What's even better is that the company has remained family-owned for four generations, maintaining their commitment to quality coffee, relationships with suppliers, and community support.
This blend provides excellent value for the price. A 12 oz bag usually costs around .00, a steal for the rich flavor it delivers.
If you want to buy Community Coffee's affordable New Orleans Blend, you can find it on Amazon with free shipping for Prime members.
Starbucks Veranda Blend
Best Light Roast
Stone Street Coffee Company Knee Buckling Espresso
Best for Espresso
Chamberlain Coffee Fluffy Lamb Vanilla Blend
The Chamberlain Coffee Fluffy Lamb Vanilla Blend is a best medium roast coffee. It is currently on sale.
Brewing Espresso Beans in Drip Coffee Makers
Many coffee enthusiasts wonder if it's possible to use espresso beans for brewing drip coffee. The answer is yes, and using espresso beans in a drip coffee maker can result in a delicious and unique flavor. Espresso beans are typically roasted longer and darker, but when properly used in a drip coffee maker, they can produce a rich and full-bodied cup.
One important factor to consider when using espresso beans in a drip coffee maker is the grind size. It's recommended to grind the espresso beans coarser than you would for regular espresso. This ensures proper brewing and prevents over-extraction. Place the coarse espresso grounds in a fresh filter in the drip coffee maker, following the coffee maker's instructions for the ratio of coffee grounds to water.
Next, fill the reservoir of the drip coffee maker with clean, cold water. Good quality water is crucial for the coffee's taste. Make sure the coffee grounds are evenly distributed in the filter basket for balanced extraction. Close the lid, turn on the coffee maker, and start the brewing process.
As the coffee brews, the carafe will gradually fill with the espresso-drip coffee hybrid. The resulting coffee may have a slightly thicker texture and a more pronounced flavor than regular drip coffee, due to the dark roast and oils in espresso beans.
While brewing espresso beans in a drip coffee maker may not replicate the creamy texture of traditional espresso, it still offers a satisfying and full-flavored coffee experience. This method is a great option for those who want to experiment with their coffee brewing techniques and expand their palate.
Using Espresso Beans in Different Brewing Methods
Espresso beans can also be used in various brewing methods besides traditional espresso machines. The main difference between espresso beans and regular beans is the roasting process, with espresso beans typically roasted longer. However, both types of beans can be used in different brewing methods, as long as they are ground to the appropriate size and prepared correctly.
When using espresso beans for pour-over coffee, it's important to grind them to a medium to coarse consistency. This allows for proper extraction of flavors during the pour-over brewing process. To make pour-over coffee using espresso beans, follow these steps:
- Measure the appropriate coffee to water ratio, typically 1:15. For a 16-ounce cup, use 32 grams (1.1 ounces) of coffee grounds.
- Place a paper filter in your pour-over coffee maker and add the ground espresso beans.
- Heat water to the recommended temperature, usually between 195°F to 205°F.
- Pour the heated water over the coffee grounds in a circular motion for even saturation.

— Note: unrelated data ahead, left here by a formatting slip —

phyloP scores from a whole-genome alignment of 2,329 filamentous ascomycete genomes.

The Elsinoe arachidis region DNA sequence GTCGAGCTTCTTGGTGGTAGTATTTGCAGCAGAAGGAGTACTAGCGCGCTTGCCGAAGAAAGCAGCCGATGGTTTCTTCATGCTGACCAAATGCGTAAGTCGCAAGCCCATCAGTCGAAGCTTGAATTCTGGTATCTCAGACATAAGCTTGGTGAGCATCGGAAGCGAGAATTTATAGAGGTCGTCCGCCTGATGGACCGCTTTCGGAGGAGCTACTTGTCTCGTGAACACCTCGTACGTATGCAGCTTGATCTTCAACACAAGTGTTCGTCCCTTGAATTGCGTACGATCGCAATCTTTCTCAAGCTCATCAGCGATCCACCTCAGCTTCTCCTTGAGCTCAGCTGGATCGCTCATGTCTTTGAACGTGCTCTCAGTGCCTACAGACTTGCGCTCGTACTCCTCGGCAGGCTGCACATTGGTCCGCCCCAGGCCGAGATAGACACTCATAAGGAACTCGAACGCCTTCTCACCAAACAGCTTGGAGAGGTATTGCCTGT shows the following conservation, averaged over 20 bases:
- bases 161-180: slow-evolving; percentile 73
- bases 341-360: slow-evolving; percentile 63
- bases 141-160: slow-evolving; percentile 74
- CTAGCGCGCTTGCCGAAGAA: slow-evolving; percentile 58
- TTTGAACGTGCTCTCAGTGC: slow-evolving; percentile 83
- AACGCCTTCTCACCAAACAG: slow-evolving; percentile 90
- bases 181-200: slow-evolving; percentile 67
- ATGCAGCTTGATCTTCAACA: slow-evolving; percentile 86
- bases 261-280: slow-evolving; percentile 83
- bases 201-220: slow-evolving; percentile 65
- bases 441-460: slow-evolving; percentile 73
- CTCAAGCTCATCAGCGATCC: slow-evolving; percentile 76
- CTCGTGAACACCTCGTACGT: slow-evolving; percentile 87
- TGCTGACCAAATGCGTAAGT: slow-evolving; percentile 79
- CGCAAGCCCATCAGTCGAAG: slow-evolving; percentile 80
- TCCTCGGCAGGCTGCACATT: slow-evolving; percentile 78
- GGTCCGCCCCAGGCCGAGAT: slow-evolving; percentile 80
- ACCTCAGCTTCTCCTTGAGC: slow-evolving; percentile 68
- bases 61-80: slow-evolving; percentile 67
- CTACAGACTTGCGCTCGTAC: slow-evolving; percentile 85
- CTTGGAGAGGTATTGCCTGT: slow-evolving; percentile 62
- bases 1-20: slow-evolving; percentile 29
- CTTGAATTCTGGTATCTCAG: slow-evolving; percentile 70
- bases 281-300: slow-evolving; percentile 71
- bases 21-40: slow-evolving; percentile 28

- Once you've achieved the desired coffee to water ratio, let the coffee drip through the filter into your cup.
Espresso beans can also be used to make French press coffee. Grind the beans to a coarse consistency for this method. Follow these steps to brew French press coffee with espresso beans:
- Measure the recommended coffee to water ratio, usually 1:15.
- Add the coarsely ground espresso beans to the French press.
- Heat water to the ideal temperature, between 195°F to 205°F.
- Pour the heated water over the coffee grounds, ensuring even saturation.
- Let the coffee steep for about 4 minutes.
- Press the plunger down gently to separate the grounds from the coffee.
- Pour the coffee into your cup and enjoy.
High-Pressure Brewing Methods
High-pressure brewing methods include espresso machines, moka pots, and AeroPress coffee makers. Although these methods are typically associated with using espresso beans, they can also be used for brewing regular coffee beans, as long as the beans are ground appropriately. Espresso machines usually require a fine, consistent grind for optimal extraction, while moka pots and AeroPress devices work well with a medium-fine grind.
In conclusion, espresso beans can be used in various brewing methods, including pour-over, French press, and high-pressure methods like moka pots and AeroPress devices. The key is to grind the beans to the correct consistency and follow the appropriate brewing techniques to achieve great results.
Potential Impacts on Flavor and Aroma
Using espresso beans for drip coffee can have a noticeable impact on the flavor and aroma of the beverage. Espresso beans are typically darker roasted and more finely ground, resulting in a richer and more intense flavor profile. The slower water flow through the coffee grinds in drip coffee can lead to a more thorough extraction of flavors and aromas.
It's important to consider the potential differences in body and consistency when using espresso beans in a drip coffee maker. The coarser grind of regular drip coffee beans generally results in a less concentrated and more balanced beverage, while the finer grind of espresso beans can create a more robust and intense taste. To achieve a more familiar consistency and body for drip coffee, it may be necessary to adjust the grind size of the espresso beans to be coarser than usual.